Have you ever pulled eggs out of the fridge and wondered if they are still fresh enough to eat!? Wonder no more because this Egg Freshness Float Test is a super simple and cool way to discover the age of your eggs!
Find more Egg Experiments For Kids here!
The amazing thing about this floating egg test is how easy and accurate it is in helping you choose the freshest of eggs to eat for your next meal!
Egg Freshness Float Test
How to Determine Egg Freshness
- Fill a very large bowl or tall glass with water.
- Gently drop the eggs into the water one at a time.
- Closely observe what the eggs do when placed in the water.
- Keep the fresh eggs that sink and enjoy cooking them and eating them.
- Throw out the eggs that float because they are too old to eat!
Step 1: Pour Water Into a Large Bowl or Tall Glass
We decided to try this egg freshness float test in a tall glass vase first, and then we tried it with a large bowl filled with water. Both methods worked great and it really just depends on what materials you have on hand to use.
Whatever you decide on using, fill your container almost all the way to the top with water. Just leave enough room at the top to allow for the displacement of the water to not overflow when you add some eggs.
Step 2: Carefully Drop Some Eggs Into The Water One at a Time
Now gently drop some eggs into the water. If you are doing this as an experiment like we did, then you will want to drop 3 different eggs in one after another.
To do this, sort the order of your three eggs from freshest to oldest (most recently bought from the store to bought at the store a long time ago).
You can also use the “best if sold by” date on the egg cartons to help determine how long you have had the eggs.
When you have sorted out an egg that is fresh (1-2weeks old), an egg that is older (roughly 2-4 weeks old) and the oldest egg (roughly 4-6 weeks old) place them one at a time into the water, starting with the freshest egg.
If you aren’t really sure how old your eggs are, and you just want to sort out the fresh ones from the old ones, then you can place several into the water at once. Now let’s move onto the next step to learn which ones to keep!
Step 3: Watch What The Eggs Do In The Water
Once the eggs have all been placed into the water, pay attention to what they do in the water. Do they float or do they sink? Do some eggs float and do others sink to the bottom?
You will probably end up with variety of eggs with some that are floating at the top and some that have sunk to the bottom.
Some eggs might be laying on their side at the bottom and others might be standing on their end at the bottom. But which ones are fresh and which ones are too old to eat!?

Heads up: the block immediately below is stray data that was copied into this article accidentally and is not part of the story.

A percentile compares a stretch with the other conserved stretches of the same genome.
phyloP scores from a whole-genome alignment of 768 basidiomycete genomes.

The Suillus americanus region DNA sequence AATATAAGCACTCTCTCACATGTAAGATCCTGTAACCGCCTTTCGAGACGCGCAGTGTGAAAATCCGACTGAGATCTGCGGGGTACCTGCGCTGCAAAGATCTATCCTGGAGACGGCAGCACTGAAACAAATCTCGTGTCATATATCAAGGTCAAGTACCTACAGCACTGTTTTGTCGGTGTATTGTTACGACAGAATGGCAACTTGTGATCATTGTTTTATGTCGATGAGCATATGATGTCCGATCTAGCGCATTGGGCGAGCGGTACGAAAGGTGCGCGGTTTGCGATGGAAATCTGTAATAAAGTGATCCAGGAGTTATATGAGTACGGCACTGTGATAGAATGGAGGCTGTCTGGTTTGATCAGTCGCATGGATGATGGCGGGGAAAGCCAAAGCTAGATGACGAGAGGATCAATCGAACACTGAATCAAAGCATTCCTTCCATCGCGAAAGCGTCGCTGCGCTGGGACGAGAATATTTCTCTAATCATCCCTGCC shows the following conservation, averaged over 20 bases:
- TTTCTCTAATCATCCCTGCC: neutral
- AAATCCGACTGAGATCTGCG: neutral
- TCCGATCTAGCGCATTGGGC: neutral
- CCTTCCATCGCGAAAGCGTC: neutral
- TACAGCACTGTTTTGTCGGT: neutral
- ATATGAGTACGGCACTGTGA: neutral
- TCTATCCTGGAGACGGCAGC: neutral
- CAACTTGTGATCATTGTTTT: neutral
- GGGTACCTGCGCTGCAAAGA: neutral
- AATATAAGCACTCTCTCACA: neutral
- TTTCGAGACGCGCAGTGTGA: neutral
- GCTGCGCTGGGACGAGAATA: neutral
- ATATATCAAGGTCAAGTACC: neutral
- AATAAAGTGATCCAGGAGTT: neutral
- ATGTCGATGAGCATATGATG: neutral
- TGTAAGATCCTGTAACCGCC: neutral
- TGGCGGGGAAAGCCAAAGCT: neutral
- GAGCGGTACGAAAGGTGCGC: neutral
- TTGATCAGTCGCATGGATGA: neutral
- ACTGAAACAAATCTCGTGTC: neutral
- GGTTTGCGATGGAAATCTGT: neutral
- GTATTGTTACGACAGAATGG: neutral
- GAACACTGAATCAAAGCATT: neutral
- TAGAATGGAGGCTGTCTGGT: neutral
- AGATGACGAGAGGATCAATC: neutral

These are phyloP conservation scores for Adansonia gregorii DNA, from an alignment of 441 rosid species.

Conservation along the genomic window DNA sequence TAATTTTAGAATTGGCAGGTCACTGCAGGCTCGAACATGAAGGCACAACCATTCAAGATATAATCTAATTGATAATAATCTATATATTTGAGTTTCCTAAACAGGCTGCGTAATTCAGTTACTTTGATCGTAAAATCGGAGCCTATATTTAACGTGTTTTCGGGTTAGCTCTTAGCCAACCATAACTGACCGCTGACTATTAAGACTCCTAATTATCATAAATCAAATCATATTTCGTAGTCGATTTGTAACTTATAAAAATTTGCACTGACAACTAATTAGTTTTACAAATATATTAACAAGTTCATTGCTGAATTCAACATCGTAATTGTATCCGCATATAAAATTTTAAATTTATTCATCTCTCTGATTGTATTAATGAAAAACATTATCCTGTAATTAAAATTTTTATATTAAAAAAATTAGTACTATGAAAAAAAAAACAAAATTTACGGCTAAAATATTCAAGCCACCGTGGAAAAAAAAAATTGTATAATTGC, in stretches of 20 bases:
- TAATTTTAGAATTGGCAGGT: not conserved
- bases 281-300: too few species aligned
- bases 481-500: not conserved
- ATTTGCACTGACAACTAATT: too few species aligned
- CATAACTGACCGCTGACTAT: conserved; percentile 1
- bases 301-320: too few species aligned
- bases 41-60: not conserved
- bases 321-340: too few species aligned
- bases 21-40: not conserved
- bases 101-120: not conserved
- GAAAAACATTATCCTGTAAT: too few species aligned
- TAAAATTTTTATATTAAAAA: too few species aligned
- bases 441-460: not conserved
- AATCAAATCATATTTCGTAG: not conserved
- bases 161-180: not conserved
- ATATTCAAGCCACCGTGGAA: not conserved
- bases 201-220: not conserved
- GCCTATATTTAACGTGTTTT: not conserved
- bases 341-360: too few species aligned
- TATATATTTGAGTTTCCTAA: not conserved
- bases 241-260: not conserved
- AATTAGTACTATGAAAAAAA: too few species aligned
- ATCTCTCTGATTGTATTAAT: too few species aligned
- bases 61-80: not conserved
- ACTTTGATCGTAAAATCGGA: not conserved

Step 4: Save The Eggs That Sink For Eating
The eggs that sink to the very bottom of the water and are laying on their side are the very freshest eggs and will taste the best when you eat them.
These are the eggs you want to sort out from the floating eggs to cook for a delicious meal!
The other eggs that have sunk to the bottom of the water that are standing on one end are still fresh enough to eat, but when they stand on one end it is a sign that they are starting to get older.
Step 5: Throw Away The Floating Eggs
The floating eggs are the ones that you do not want to eat! Eggs have an incredibly long shelf like of up to 5 weeks or more if kept in a refrigerator.
If your eggs are floating they are likely more than 5 weeks old and could make you sick if you eat them!
So it is best to pick out the floating eggs and toss them out so you can safely eat and enjoy those fresh eggs that sank to the bottom!
Why Do Fresh Eggs Sink in Water?
All eggs have a little pocket of air inside of them. This pocket of air is very small in fresh eggs, but the pocket of air will start to get bigger as the eggs get older.
With the small pocket of air inside the fresh egg, the density of the egg is still greater than the density of water so it will sink to the bottom of the water. This is why a sinking egg is a sign of a good, fresh egg!
Why Do Old Eggs Float?
As eggs get older, the air pocket inside the egg starts to get bigger and bigger.
This is because the egg slowly loses water and moisture as time goes on. Gas and air move into the egg to fill the space the water left behind and this creates a larger air pocket.
As the air pocket on the inside of the egg grows larger, this increases the buoyancy of the egg and will eventually make the egg float in water.
So an egg that is floating has a much bigger air pocket inside than a fresh egg that is sunk and laying on it’s side.
Eggs that are sunk but standing on one end at the bottom are starting to get older, but the air pocket is not quite big enough to make the egg float yet.
PIN THIS EXPERIMENT FOR LATER